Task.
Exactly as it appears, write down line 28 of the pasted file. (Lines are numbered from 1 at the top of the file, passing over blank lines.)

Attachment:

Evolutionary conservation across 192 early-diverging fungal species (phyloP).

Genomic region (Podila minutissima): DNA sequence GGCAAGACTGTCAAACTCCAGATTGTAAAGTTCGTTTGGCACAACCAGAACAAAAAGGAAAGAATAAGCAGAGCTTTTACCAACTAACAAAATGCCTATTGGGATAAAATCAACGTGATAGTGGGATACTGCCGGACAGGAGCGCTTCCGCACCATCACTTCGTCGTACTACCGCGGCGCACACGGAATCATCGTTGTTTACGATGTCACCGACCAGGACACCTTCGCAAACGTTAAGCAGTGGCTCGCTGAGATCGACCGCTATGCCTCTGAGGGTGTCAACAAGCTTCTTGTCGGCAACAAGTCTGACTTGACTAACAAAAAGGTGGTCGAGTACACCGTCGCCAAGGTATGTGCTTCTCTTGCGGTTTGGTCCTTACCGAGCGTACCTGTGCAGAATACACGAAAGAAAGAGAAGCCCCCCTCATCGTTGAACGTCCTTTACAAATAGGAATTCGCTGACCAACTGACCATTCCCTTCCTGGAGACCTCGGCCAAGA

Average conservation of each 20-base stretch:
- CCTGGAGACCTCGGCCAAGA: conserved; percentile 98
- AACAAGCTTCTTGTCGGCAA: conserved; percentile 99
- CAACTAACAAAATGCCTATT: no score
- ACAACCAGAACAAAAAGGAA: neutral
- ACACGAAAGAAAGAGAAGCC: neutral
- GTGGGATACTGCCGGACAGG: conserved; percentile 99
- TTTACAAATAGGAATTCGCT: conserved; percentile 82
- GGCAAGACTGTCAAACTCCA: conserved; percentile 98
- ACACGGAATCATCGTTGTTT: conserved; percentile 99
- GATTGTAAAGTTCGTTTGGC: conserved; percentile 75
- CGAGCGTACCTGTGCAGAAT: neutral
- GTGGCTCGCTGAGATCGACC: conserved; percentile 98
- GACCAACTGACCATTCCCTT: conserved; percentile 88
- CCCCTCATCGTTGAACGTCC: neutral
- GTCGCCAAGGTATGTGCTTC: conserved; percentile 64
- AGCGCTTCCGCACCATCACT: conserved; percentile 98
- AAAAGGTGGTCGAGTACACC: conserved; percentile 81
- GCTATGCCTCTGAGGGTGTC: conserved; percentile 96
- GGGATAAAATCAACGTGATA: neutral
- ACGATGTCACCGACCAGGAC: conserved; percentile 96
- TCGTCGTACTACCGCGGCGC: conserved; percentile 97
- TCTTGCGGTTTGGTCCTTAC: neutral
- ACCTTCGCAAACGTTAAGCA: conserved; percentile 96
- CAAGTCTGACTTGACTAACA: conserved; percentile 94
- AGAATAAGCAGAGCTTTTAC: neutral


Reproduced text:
- AGAATAAGCAGAGCTTTTAC: neutral